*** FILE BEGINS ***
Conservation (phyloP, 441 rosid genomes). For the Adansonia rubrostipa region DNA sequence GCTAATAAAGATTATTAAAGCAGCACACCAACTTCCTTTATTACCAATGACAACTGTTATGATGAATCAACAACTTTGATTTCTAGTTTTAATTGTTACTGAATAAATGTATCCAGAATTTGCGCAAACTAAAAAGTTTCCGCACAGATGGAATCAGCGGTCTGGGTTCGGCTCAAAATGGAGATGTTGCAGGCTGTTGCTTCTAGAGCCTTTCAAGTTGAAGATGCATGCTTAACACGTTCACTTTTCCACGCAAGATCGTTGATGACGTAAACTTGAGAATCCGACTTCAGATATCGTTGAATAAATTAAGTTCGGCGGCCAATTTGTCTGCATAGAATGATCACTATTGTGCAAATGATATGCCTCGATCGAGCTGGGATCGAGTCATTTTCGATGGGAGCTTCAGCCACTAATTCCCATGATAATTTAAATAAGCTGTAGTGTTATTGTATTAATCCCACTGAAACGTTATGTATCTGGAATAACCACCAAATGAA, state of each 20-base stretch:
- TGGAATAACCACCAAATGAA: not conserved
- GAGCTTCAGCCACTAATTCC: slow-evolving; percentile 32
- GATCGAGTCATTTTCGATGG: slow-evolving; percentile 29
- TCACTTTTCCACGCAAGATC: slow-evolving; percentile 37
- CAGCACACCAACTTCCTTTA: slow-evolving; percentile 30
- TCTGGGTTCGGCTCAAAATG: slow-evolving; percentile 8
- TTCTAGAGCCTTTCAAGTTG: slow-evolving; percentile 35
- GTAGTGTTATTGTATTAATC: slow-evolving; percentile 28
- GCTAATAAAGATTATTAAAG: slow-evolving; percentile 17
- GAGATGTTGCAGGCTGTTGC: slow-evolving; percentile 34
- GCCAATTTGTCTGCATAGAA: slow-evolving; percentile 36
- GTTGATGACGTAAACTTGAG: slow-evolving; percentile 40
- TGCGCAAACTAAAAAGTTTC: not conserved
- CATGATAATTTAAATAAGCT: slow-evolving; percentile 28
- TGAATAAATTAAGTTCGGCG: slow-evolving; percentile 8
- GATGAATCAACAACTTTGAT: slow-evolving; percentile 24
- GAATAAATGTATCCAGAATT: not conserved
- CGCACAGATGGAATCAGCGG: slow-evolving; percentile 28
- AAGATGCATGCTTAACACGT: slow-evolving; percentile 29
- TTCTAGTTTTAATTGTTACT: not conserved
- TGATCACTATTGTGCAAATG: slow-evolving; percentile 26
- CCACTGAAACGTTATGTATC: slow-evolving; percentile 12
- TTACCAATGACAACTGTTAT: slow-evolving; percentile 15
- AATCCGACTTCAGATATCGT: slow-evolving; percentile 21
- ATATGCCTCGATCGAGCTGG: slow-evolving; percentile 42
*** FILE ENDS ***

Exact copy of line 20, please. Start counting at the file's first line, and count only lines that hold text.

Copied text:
- AAGATGCATGCTTAACACGT: slow-evolving; percentile 29